Are vampires real?

Credit: centreofthecell.org

The short answer is no – sorry, that might not be sufficiently spooky for this time of year, but that’s really because we’re asking the wrong question here. We shouldn’t be thinking about whether a mythical creature is real, but rather where the myth itself came from. What inspired such a specific set of rules and habits that describe the vampire as we know it today? Was it really just the imagination of Bram Stoker (the author of the most well-known vampire novel, Dracula), or perhaps Dr John Polidori, the man credited with writing the first published vampire story (imaginatively titled ‘The Vampyre’) back in 1819? It turns out that both of these writers were inspired by folk tales from long before their time, dating back into the Middle Ages and found all throughout Eastern Europe. Something must have inspired these tales in the first place, and it’s that original inspiration that we’re going to investigate today.

Vampirism as a Disease

In many myths and stories, vampirism is considered to be a disease that is spread from vampire to victim with each bite, so it’s perhaps not a surprise to learn that the most likely origin of this particular creature is a real-life disease itself. Back in the days when plagues were decimating villages and towns, disease in general was a pretty scary concept even before you added in any supernatural elements, so we’ve found our hook already. As for the disease responsible, the most likely culprit is a blood disease called porphyria. Porphyria is the name for a group of diseases that are still around today, and while there is still no known cure, both the treatment for and diagnoses of them are much better now than they were in the Middle Ages. In fact, new advances are happening all the time, with a recent study suggesting that a technique called ‘gene silencing’ could be of great help to people currently suffering with the disease. Porphyria describes a problem with how your liver and bone marrow produce ‘haem’, a substance that is part of the haemoglobin in your blood that carries oxygen around your body. Back in the Middle Ages though, before any of this was known, supernatural explanations were often given to things that were not well understood, so could this be the origin we were looking for? Let’s delve in a little further and find out.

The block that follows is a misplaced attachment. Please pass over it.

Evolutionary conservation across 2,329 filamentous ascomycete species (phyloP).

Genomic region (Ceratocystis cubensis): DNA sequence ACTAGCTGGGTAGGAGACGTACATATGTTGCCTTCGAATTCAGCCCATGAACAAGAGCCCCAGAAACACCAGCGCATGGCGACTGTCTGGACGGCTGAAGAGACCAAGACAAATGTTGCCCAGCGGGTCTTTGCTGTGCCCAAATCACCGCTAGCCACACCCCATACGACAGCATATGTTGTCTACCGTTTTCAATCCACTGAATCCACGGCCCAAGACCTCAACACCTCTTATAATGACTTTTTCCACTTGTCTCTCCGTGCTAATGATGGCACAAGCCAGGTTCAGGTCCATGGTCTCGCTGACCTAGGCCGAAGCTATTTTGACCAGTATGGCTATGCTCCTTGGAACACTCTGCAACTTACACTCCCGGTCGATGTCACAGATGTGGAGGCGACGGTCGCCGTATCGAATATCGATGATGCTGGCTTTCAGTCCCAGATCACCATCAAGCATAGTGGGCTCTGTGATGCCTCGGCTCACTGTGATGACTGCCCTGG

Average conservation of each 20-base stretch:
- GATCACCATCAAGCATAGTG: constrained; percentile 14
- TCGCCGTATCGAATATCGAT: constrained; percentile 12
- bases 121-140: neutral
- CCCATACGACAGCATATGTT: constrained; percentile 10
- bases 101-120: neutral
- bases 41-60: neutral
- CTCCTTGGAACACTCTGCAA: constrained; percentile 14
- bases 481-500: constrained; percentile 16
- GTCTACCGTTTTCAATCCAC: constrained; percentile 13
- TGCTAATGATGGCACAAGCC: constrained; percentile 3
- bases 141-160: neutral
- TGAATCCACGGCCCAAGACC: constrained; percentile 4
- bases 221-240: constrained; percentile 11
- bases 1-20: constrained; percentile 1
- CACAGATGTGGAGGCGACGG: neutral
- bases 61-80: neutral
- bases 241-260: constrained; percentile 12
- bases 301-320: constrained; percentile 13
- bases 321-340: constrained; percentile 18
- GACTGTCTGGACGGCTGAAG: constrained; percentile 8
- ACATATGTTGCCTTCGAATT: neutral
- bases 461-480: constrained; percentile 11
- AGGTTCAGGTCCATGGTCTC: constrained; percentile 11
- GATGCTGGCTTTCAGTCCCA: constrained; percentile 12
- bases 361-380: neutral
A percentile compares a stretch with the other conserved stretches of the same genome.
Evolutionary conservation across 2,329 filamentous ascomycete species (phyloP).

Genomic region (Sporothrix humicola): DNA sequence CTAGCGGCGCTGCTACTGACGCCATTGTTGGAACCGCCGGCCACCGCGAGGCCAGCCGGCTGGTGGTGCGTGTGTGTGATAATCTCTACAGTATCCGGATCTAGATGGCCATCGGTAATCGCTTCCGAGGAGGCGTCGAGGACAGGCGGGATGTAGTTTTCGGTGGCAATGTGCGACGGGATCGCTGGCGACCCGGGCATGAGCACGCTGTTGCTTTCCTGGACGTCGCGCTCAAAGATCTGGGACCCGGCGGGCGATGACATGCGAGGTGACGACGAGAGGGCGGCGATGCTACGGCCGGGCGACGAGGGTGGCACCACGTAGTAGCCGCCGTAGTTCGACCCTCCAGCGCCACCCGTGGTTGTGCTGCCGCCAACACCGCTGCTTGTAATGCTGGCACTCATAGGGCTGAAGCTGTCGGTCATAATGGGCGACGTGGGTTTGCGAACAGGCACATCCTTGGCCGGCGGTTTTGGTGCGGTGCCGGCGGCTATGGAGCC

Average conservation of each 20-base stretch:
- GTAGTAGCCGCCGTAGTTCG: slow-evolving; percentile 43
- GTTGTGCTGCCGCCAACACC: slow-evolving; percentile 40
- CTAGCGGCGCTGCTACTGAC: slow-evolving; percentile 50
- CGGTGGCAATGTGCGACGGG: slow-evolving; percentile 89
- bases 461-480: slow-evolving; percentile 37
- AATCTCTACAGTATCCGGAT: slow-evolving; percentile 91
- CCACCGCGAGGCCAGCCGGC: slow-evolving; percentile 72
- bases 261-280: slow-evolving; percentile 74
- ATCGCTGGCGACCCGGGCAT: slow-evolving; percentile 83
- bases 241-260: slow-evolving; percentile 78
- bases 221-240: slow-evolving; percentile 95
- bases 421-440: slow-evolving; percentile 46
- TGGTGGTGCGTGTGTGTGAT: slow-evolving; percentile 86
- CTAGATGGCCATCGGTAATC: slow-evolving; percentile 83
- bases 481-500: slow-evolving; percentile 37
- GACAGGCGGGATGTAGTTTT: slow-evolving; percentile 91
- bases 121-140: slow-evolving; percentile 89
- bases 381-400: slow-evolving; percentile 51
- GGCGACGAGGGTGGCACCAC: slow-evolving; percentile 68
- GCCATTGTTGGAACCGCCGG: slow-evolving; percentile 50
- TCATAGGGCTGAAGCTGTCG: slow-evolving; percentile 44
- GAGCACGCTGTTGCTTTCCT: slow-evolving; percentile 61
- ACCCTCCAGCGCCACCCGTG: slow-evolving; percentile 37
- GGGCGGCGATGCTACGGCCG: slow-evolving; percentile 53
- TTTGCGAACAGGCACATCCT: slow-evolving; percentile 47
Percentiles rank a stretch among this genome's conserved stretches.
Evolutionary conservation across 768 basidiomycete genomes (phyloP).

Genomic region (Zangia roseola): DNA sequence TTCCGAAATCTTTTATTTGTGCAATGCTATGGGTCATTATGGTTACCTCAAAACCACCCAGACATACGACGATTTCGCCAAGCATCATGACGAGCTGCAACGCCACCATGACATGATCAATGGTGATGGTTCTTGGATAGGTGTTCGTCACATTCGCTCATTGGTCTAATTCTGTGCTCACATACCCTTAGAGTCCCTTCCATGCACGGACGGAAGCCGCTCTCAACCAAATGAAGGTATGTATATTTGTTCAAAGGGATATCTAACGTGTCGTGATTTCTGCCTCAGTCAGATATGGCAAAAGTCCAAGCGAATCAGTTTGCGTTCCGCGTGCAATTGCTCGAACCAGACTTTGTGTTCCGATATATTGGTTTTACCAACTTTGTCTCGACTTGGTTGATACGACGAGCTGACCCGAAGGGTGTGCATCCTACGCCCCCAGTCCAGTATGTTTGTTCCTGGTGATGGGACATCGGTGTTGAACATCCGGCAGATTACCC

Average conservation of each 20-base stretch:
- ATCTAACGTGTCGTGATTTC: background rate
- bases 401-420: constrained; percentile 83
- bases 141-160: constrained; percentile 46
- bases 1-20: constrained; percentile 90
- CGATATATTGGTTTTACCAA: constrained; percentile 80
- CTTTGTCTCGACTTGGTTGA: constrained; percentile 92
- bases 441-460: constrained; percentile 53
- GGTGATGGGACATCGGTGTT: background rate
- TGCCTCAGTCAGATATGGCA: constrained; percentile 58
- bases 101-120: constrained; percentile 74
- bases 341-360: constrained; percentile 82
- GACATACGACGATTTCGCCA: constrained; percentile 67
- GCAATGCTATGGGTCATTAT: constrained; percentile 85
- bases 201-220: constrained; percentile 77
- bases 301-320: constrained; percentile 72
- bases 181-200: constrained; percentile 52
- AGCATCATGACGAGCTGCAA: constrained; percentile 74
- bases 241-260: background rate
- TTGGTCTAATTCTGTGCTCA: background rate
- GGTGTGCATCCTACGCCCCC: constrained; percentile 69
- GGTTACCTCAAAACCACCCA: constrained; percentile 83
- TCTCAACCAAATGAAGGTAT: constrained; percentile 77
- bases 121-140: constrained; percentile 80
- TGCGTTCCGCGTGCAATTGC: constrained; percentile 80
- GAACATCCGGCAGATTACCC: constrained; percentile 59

Symptoms of Porphyria

One of the major symptoms of the particular type of porphyria that we’re interested in is photosensitivity (a sensitivity to light). Not only would the patient feel pain when exposed to sunlight and therefore want to stay well away from it, their skin would often blister or blacken rapidly under sunlight as well. Sound familiar?

It gets more interesting the deeper you look into it as well. Porphyria often caused disfigurement, leading patients to avoid mirrors at all costs, and as garlic contains sulphur which can lead to a very painful attack of porphyria, they generally kept well away from garlic as well. Add to this the fact that receding gums (and so more exposed teeth) is another symptom of repeated attacks, and it all seems to be coming together.

But what about the blood? That’s a huge part of the vampire myth after all, so can that be linked to porphyria too? Actually, yes! The first connection here is that the urine of porphyria patients is often a dark red colour, which led some to believe that they must have been drinking blood to achieve that. Additionally, as porphyria is due to a problem in somebody’s blood, some physicians in the Middle Ages suggested that patients should actually drink blood to compensate for what their own blood lacked. This was animal blood of course, but it only took the locals overhearing the suggestion or seeing blood being taken into a house for gossip to start spreading like wildfire…

The Original Vampires

So, creatures that drink blood, only come out at night and are burned by sunlight, seem to have pronounced fangs, and avoid mirrors and garlic at all costs? It does all sound rather vampiric, doesn’t it? And about this mysterious ‘illness’, it’s no surprise that the tales grew more fantastical and supernatural over time and fell into folklore, only to be picked up again centuries later by an author looking for an idea for a book…

In the end then, while vampires might not exist, the disease that may have sparked the existence of the myth in the first place certainly does. Thankfully though, we now know enough about porphyria to treat it, so there’s no need to run screaming away from anybody with the disease. Of course, if some pale and beautiful stranger approaches you in the dark and asks you to join them for a bite, I’d still recommend you keep your distance, just in case there is something more to the myth than just a misinterpretation of a strange and interesting blood disease…

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